YOUNGSTOWN State's development efforts must be more creative, says new chief

He does not favor using state money for 'quality-of-life' projects such as the arts or sporting arenas.
YOUNGSTOWN -- The incoming director of the Ohio Department of Development wants to use state pension money to provide venture capital to stimulate businesses in Ohio.
If the state's economy is going to improve, Ohio has to be more creative with how it spends its money, said state Sen. Bruce Johnson, whose first official day as development director is Sept. 17.
During a Thursday meeting with Vindicator writers, Johnson, of Westerville, said he favors using a small portion of state retirement system funds -- less than 5 percent -- for venture capital, start-up companies that can be high-risk investments.
"It's a small investment," Johnson said. "We need creative investments. Ohio has fallen behind in the past decade in economic development. We have some options. We need to be creative."
Taxes: Johnson said he does not favor a tax increase as an option to generate more money for the state.
"We need to be competitive on the tax side," he said. "Being a burden to businesses is a ... negative even if we invest the money wisely. I'd rather cut taxes and reap the benefits."
Sports arenas: Johnson is also not in favor of using state money to fund "quality-of-life" projects such as the arts or sporting arenas. That money should be used for projects that bring jobs into the state, he said.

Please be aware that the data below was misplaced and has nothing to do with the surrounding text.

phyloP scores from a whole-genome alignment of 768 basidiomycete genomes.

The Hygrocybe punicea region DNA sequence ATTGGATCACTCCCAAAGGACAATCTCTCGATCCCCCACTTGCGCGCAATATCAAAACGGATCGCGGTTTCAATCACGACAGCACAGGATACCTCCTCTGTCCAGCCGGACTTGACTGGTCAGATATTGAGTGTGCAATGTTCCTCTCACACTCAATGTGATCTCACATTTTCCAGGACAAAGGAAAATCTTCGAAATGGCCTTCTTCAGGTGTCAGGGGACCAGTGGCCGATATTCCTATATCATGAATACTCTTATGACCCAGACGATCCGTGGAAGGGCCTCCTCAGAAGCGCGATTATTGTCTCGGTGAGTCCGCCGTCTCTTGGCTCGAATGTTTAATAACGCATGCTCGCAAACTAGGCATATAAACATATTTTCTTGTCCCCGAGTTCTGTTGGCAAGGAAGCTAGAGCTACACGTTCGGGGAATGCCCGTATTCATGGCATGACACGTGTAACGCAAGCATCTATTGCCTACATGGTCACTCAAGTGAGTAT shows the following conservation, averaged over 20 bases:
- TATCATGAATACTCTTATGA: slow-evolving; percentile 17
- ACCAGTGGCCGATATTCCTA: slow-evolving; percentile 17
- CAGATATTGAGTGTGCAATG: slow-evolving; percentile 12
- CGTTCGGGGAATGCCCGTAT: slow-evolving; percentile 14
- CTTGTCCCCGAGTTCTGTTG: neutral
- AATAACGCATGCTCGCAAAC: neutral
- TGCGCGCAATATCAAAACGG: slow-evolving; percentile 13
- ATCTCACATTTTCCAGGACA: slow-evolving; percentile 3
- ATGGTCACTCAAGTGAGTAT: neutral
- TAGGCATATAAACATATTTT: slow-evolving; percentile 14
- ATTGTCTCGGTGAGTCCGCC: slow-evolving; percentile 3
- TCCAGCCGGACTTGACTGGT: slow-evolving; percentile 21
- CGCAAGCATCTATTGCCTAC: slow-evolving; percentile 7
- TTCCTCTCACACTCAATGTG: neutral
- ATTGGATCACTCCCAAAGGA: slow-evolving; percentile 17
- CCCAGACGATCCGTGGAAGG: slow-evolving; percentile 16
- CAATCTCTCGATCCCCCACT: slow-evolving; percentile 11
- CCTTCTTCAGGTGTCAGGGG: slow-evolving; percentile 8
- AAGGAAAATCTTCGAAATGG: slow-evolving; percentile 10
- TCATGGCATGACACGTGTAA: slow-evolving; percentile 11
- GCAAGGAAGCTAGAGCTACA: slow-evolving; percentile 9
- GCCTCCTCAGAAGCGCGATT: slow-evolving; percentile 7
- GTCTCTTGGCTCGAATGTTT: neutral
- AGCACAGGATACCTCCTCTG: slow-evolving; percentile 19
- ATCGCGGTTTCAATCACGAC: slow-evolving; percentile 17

"I'm hoping those investments are behind us," Johnson said. "We shouldn't fritter away money on lifestyle issues. The real investment that needs to be made is for jobs."
Johnson, 41, serves as the Ohio Senate's president pro tempore, the body's second-highest ranking officer. Johnson, who will earn $117,000 in his new job, could not have run for re-election next year when his current Senate term expired because of the state's term limits law. Gov. Bob Taft announced the appointment of Johnson Tuesday.
Johnson dismissed criticism that he does not have the experience to run the Department of Development, which administers the state's economic incentive programs.
"I've been underestimated before and proven my detractors wrong," he said.
Lordstown: Even though he is from the Columbus area, Johnson said he will not ignore the rest of the state. For example, among his priorities is to ensure that General Motors remains in Lordstown.
"Once we get out from underneath the shroud the court has put us under with education, we can move onto economic development and at the top of that list is GM," Johnson said.
"We're more capable now of responding to a Lordstown situation than a small venture capitalist."
GM is very satisfied with the state's incentive package that includes a job retention tax credit, said Douglas Moormann, Taft's executive assistant for business and industry who also met with writers.

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